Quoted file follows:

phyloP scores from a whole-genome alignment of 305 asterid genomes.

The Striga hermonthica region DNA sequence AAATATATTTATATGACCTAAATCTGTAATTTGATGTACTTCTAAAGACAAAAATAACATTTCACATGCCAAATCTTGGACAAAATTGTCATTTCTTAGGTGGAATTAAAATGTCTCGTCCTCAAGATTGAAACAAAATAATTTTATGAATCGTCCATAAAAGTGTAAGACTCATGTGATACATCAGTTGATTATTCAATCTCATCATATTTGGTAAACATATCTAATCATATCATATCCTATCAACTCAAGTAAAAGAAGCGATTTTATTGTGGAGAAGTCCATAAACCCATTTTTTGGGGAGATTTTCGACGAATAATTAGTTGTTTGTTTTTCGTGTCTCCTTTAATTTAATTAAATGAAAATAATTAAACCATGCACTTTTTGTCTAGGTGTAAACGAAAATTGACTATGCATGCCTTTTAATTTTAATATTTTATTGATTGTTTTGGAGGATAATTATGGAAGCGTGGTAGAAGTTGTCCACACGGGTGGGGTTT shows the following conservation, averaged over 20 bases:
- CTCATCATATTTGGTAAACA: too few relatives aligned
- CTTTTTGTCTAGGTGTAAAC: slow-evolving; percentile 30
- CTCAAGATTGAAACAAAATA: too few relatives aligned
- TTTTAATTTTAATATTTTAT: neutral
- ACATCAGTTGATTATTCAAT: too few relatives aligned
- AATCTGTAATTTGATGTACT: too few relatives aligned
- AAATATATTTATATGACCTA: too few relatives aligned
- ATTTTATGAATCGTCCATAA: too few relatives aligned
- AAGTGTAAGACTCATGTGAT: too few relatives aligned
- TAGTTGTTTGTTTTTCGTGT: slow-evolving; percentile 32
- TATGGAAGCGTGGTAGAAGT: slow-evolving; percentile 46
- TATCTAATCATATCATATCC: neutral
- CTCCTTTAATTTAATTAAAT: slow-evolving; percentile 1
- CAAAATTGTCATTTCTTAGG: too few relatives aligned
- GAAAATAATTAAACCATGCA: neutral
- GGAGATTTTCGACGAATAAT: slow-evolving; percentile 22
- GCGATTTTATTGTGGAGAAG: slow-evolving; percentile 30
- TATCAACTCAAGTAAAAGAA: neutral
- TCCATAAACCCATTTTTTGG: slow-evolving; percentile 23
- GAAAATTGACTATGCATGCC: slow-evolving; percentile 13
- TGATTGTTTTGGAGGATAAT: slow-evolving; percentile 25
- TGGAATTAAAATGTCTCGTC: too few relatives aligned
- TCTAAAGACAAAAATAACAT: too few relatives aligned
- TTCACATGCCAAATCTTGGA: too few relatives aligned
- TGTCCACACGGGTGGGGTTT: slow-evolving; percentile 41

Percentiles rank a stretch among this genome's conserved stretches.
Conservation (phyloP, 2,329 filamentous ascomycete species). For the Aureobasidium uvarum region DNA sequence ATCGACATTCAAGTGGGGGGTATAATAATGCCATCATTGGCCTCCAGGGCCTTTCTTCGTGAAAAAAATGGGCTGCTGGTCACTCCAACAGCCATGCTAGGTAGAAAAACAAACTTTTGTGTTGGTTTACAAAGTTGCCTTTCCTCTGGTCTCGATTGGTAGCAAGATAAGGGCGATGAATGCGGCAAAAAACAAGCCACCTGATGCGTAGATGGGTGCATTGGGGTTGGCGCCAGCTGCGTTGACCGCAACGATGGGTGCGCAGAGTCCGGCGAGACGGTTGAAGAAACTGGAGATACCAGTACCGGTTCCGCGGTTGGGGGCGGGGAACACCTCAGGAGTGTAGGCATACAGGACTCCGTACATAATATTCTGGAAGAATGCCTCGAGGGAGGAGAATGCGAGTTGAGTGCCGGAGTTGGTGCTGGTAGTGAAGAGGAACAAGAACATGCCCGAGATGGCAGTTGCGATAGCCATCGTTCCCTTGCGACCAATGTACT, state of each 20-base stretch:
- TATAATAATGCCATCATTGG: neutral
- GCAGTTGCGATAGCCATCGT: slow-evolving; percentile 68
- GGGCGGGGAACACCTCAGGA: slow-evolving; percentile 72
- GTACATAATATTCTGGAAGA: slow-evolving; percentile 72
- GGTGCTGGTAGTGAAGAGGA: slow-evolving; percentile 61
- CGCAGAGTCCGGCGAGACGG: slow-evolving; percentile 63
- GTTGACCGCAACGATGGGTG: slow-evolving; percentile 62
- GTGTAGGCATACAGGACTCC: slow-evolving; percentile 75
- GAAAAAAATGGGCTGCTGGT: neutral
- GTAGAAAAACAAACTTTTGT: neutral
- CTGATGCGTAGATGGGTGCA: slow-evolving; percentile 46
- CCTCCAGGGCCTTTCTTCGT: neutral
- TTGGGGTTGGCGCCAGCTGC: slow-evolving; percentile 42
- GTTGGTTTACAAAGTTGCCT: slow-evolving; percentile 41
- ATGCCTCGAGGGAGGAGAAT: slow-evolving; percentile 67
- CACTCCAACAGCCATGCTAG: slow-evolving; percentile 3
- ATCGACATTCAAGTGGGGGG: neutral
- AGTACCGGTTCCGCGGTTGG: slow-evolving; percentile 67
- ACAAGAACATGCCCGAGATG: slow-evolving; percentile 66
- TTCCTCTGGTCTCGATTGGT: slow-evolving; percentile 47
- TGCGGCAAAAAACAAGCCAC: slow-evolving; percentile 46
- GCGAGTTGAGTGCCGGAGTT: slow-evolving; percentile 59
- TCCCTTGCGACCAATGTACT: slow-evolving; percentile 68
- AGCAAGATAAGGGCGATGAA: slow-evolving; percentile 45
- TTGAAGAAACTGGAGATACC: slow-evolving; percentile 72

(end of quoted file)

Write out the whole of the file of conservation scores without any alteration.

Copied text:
phyloP scores from a whole-genome alignment of 305 asterid genomes.

The Striga hermonthica region DNA sequence AAATATATTTATATGACCTAAATCTGTAATTTGATGTACTTCTAAAGACAAAAATAACATTTCACATGCCAAATCTTGGACAAAATTGTCATTTCTTAGGTGGAATTAAAATGTCTCGTCCTCAAGATTGAAACAAAATAATTTTATGAATCGTCCATAAAAGTGTAAGACTCATGTGATACATCAGTTGATTATTCAATCTCATCATATTTGGTAAACATATCTAATCATATCATATCCTATCAACTCAAGTAAAAGAAGCGATTTTATTGTGGAGAAGTCCATAAACCCATTTTTTGGGGAGATTTTCGACGAATAATTAGTTGTTTGTTTTTCGTGTCTCCTTTAATTTAATTAAATGAAAATAATTAAACCATGCACTTTTTGTCTAGGTGTAAACGAAAATTGACTATGCATGCCTTTTAATTTTAATATTTTATTGATTGTTTTGGAGGATAATTATGGAAGCGTGGTAGAAGTTGTCCACACGGGTGGGGTTT shows the following conservation, averaged over 20 bases:
- CTCATCATATTTGGTAAACA: too few relatives aligned
- CTTTTTGTCTAGGTGTAAAC: slow-evolving; percentile 30
- CTCAAGATTGAAACAAAATA: too few relatives aligned
- TTTTAATTTTAATATTTTAT: neutral
- ACATCAGTTGATTATTCAAT: too few relatives aligned
- AATCTGTAATTTGATGTACT: too few relatives aligned
- AAATATATTTATATGACCTA: too few relatives aligned
- ATTTTATGAATCGTCCATAA: too few relatives aligned
- AAGTGTAAGACTCATGTGAT: too few relatives aligned
- TAGTTGTTTGTTTTTCGTGT: slow-evolving; percentile 32
- TATGGAAGCGTGGTAGAAGT: slow-evolving; percentile 46
- TATCTAATCATATCATATCC: neutral
- CTCCTTTAATTTAATTAAAT: slow-evolving; percentile 1
- CAAAATTGTCATTTCTTAGG: too few relatives aligned
- GAAAATAATTAAACCATGCA: neutral
- GGAGATTTTCGACGAATAAT: slow-evolving; percentile 22
- GCGATTTTATTGTGGAGAAG: slow-evolving; percentile 30
- TATCAACTCAAGTAAAAGAA: neutral
- TCCATAAACCCATTTTTTGG: slow-evolving; percentile 23
- GAAAATTGACTATGCATGCC: slow-evolving; percentile 13
- TGATTGTTTTGGAGGATAAT: slow-evolving; percentile 25
- TGGAATTAAAATGTCTCGTC: too few relatives aligned
- TCTAAAGACAAAAATAACAT: too few relatives aligned
- TTCACATGCCAAATCTTGGA: too few relatives aligned
- TGTCCACACGGGTGGGGTTT: slow-evolving; percentile 41

Percentiles rank a stretch among this genome's conserved stretches.
Conservation (phyloP, 2,329 filamentous ascomycete species). For the Aureobasidium uvarum region DNA sequence ATCGACATTCAAGTGGGGGGTATAATAATGCCATCATTGGCCTCCAGGGCCTTTCTTCGTGAAAAAAATGGGCTGCTGGTCACTCCAACAGCCATGCTAGGTAGAAAAACAAACTTTTGTGTTGGTTTACAAAGTTGCCTTTCCTCTGGTCTCGATTGGTAGCAAGATAAGGGCGATGAATGCGGCAAAAAACAAGCCACCTGATGCGTAGATGGGTGCATTGGGGTTGGCGCCAGCTGCGTTGACCGCAACGATGGGTGCGCAGAGTCCGGCGAGACGGTTGAAGAAACTGGAGATACCAGTACCGGTTCCGCGGTTGGGGGCGGGGAACACCTCAGGAGTGTAGGCATACAGGACTCCGTACATAATATTCTGGAAGAATGCCTCGAGGGAGGAGAATGCGAGTTGAGTGCCGGAGTTGGTGCTGGTAGTGAAGAGGAACAAGAACATGCCCGAGATGGCAGTTGCGATAGCCATCGTTCCCTTGCGACCAATGTACT, state of each 20-base stretch:
- TATAATAATGCCATCATTGG: neutral
- GCAGTTGCGATAGCCATCGT: slow-evolving; percentile 68
- GGGCGGGGAACACCTCAGGA: slow-evolving; percentile 72
- GTACATAATATTCTGGAAGA: slow-evolving; percentile 72
- GGTGCTGGTAGTGAAGAGGA: slow-evolving; percentile 61
- CGCAGAGTCCGGCGAGACGG: slow-evolving; percentile 63
- GTTGACCGCAACGATGGGTG: slow-evolving; percentile 62
- GTGTAGGCATACAGGACTCC: slow-evolving; percentile 75
- GAAAAAAATGGGCTGCTGGT: neutral
- GTAGAAAAACAAACTTTTGT: neutral
- CTGATGCGTAGATGGGTGCA: slow-evolving; percentile 46
- CCTCCAGGGCCTTTCTTCGT: neutral
- TTGGGGTTGGCGCCAGCTGC: slow-evolving; percentile 42
- GTTGGTTTACAAAGTTGCCT: slow-evolving; percentile 41
- ATGCCTCGAGGGAGGAGAAT: slow-evolving; percentile 67
- CACTCCAACAGCCATGCTAG: slow-evolving; percentile 3
- ATCGACATTCAAGTGGGGGG: neutral
- AGTACCGGTTCCGCGGTTGG: slow-evolving; percentile 67
- ACAAGAACATGCCCGAGATG: slow-evolving; percentile 66
- TTCCTCTGGTCTCGATTGGT: slow-evolving; percentile 47
- TGCGGCAAAAAACAAGCCAC: slow-evolving; percentile 46
- GCGAGTTGAGTGCCGGAGTT: slow-evolving; percentile 59
- TCCCTTGCGACCAATGTACT: slow-evolving; percentile 68
- AGCAAGATAAGGGCGATGAA: slow-evolving; percentile 45
- TTGAAGAAACTGGAGATACC: slow-evolving; percentile 72